The education of Marcus Camby

Photo by Sam Fornenich/Getty ImagesBy Jules Boykoff, Contributing Writer

Marcus Camby plays center for the Portland Trail Blazers basketball team. A 14-year NBA veteran who has played for the Los Angeles Clippers, Denver Nuggets, New York Knicks, and Toronto Raptors, Camby is renowned for his hard work and defensive capabilities, earning the league’s defensive player of the year award in 2006-2007. Camby is also highly regarded for his work off the court. He founded the Cambyland Foundation, which focuses on educational opportunities for youth, and has been honored widely for his community service work. As the Blazers prepare for the new season, Camby sat down with Street Roots at the Blazers practice facility in Tualatin to talk about education, history, and the work he does in the community.

Jules Boykoff: You’ve done a lot of volunteer work and philanthropy around education. And your profile says you would like to someday become an elementary school principal. How have you come to care so much about education? Have your own experiences as a student affected your views on education?

Marcus Camby: I think so. You know I was an education major at the University of Massachusetts and part of my curriculum was substitute teaching, going into elementary schools. I substitute taught in Math, English, and Science, so I always took a liking to the younger generation. The old cliché is that “the children are our future” and I’m just trying to better as many kids’ lives as possible while I’m still blessed to be able to do it. Growing up as a kid, one of my heroes was my high school principal. I liked how he was well liked by everyone in the student body. I liked how he carried himself. And I liked how he cared. So he was somebody I have tried to pattern myself after. He really got me into education.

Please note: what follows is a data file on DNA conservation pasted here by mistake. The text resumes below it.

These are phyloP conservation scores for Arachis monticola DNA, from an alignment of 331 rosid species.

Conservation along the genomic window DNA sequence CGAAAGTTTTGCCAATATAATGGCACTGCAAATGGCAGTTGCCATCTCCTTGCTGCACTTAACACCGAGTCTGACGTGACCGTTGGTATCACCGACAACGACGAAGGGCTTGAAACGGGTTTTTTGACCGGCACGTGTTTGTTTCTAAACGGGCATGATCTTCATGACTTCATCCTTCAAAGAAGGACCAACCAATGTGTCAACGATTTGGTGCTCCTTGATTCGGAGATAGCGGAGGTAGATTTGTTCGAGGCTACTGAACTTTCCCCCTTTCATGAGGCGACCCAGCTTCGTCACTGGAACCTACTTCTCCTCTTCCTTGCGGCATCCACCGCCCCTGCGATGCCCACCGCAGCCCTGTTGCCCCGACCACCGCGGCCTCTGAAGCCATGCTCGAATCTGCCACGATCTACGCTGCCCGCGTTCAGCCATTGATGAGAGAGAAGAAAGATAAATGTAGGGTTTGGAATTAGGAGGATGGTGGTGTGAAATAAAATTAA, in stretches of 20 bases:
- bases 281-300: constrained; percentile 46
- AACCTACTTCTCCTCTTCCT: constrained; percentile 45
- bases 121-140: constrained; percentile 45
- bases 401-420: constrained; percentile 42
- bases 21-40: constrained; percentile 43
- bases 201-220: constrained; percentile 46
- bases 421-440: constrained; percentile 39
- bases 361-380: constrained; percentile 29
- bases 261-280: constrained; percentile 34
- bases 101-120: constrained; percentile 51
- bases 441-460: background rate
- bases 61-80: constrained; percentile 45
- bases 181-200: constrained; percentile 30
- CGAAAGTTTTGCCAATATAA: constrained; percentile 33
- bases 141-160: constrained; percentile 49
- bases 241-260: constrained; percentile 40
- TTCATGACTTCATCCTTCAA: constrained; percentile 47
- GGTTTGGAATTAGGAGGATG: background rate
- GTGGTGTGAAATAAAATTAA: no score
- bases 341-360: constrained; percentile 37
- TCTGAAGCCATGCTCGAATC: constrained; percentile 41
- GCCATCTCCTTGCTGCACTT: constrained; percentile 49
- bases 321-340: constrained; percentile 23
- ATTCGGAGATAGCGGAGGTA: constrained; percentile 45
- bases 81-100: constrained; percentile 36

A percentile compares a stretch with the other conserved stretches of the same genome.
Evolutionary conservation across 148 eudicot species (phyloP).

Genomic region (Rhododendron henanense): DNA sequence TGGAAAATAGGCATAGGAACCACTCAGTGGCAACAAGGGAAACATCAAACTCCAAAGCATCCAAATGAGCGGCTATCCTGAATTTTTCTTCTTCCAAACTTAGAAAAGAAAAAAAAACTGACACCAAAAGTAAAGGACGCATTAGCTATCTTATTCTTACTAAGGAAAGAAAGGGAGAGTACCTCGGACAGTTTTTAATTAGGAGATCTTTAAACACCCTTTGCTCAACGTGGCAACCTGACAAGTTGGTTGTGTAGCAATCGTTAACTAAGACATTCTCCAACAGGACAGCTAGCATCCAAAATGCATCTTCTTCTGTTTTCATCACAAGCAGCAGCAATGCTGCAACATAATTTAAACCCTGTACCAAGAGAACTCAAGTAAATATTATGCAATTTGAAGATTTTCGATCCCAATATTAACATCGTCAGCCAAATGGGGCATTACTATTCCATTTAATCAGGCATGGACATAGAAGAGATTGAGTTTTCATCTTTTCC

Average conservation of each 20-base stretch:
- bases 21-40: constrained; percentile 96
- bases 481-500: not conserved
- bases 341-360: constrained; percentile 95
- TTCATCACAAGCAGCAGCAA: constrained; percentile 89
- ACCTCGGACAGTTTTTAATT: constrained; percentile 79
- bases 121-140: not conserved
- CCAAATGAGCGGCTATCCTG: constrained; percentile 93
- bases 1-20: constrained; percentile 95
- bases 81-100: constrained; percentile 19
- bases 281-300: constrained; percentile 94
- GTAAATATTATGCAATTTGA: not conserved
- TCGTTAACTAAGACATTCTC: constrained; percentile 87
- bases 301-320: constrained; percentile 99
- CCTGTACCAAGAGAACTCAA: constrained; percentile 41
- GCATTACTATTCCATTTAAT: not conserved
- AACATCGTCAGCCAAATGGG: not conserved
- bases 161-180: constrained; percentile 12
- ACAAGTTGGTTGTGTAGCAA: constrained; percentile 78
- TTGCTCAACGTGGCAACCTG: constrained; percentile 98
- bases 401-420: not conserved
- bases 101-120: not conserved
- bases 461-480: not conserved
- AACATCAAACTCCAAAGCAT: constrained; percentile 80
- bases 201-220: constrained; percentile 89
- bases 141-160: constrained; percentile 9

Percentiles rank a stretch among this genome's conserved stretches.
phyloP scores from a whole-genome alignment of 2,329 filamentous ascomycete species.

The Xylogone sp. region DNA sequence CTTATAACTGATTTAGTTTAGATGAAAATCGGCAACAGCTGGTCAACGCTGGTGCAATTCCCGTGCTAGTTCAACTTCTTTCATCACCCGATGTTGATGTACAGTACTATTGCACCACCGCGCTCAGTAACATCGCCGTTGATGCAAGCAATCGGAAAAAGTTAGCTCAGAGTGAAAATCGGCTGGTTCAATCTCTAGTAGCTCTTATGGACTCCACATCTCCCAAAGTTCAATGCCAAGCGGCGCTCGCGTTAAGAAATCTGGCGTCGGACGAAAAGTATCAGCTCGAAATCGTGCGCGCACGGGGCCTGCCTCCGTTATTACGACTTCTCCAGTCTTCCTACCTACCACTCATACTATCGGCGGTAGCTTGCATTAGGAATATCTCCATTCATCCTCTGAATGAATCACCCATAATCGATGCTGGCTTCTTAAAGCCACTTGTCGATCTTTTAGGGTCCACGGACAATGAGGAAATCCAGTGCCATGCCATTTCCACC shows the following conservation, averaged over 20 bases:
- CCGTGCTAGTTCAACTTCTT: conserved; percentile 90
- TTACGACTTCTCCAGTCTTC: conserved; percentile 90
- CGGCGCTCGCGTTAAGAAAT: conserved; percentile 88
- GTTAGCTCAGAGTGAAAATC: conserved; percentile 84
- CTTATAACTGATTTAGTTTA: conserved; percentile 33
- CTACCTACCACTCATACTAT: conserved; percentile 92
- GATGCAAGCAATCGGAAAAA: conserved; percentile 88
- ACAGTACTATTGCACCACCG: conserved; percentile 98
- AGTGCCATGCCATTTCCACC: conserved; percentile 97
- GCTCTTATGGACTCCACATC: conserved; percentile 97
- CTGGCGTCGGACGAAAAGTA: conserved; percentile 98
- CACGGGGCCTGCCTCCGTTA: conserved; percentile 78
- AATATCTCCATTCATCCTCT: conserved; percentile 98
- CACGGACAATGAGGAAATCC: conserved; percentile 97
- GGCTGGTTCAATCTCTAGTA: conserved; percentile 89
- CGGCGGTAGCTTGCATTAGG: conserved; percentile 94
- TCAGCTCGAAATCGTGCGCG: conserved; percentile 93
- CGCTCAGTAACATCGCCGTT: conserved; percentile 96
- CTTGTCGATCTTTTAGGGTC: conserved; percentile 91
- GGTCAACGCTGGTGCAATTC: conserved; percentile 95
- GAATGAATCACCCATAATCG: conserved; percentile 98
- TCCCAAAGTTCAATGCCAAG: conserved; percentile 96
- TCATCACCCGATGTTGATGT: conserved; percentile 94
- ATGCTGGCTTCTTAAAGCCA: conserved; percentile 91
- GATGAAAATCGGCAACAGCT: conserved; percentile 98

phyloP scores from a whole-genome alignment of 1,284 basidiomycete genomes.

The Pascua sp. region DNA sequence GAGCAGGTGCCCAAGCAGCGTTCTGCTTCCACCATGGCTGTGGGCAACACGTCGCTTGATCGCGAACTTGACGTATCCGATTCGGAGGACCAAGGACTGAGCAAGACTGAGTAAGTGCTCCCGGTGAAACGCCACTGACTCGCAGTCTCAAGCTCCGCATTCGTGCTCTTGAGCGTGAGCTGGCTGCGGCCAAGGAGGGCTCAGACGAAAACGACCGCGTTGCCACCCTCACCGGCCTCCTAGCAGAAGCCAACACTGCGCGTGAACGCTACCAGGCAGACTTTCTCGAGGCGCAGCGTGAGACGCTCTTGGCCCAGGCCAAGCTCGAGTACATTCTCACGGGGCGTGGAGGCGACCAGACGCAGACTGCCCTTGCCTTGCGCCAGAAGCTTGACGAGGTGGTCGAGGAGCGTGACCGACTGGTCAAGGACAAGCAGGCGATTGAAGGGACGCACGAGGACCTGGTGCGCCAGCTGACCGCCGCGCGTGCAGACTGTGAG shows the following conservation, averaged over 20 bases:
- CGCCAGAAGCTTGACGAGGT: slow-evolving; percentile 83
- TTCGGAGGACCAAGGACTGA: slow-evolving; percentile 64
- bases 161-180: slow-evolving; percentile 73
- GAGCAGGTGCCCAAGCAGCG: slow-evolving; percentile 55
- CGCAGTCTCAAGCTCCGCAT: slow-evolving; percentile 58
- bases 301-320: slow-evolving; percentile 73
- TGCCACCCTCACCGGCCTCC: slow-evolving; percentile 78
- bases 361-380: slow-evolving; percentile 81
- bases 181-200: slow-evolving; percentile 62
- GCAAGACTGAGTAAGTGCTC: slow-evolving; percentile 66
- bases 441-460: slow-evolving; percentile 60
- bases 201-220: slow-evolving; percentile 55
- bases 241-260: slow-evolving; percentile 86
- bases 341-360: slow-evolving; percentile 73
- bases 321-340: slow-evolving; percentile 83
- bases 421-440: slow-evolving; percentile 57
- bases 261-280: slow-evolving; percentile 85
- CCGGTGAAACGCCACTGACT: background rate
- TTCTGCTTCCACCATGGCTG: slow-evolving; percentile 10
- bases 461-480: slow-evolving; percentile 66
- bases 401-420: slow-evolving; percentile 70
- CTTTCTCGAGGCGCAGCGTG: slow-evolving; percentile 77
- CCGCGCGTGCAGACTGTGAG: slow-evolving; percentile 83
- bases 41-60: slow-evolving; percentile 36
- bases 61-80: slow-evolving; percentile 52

J.B.: Speaking of schools, a recent count found that there are more than 1,000 students in Portland Public Schools who are homeless.The Trail Blazers and sports in general have been called symbols of hope for many people experiencing homelessness and poverty. Would you like to say anything directly to the homeless community in Portland?

M.C.: I would say keep your head up, keep pushing yourself to better yourself, and anything’s possible. A majority of players in the NBA, I wouldn’t say we were homeless, but we didn’t have what we have now, and we were just lucky enough and blessed enough to come to have the blessings we have been receiving. But I can definitely relate. I grew up and it was tough. I grew up in the projects. It was gang-infested, drug-infested, and I was one of the very few to make it out of there, but I was able to keep my head right, keep my body clean, and got myself on the right path. So, just because you see us as NBA players, we weren’t that far away from where you guys are at or where you guys are trying to go to right now. So, overall, I would just try to tell people to stay positive and try to keep clean.

J.B.: Since joining the NBA you’ve started the Cambyland Foundation. What does this foundation do and why do you do it?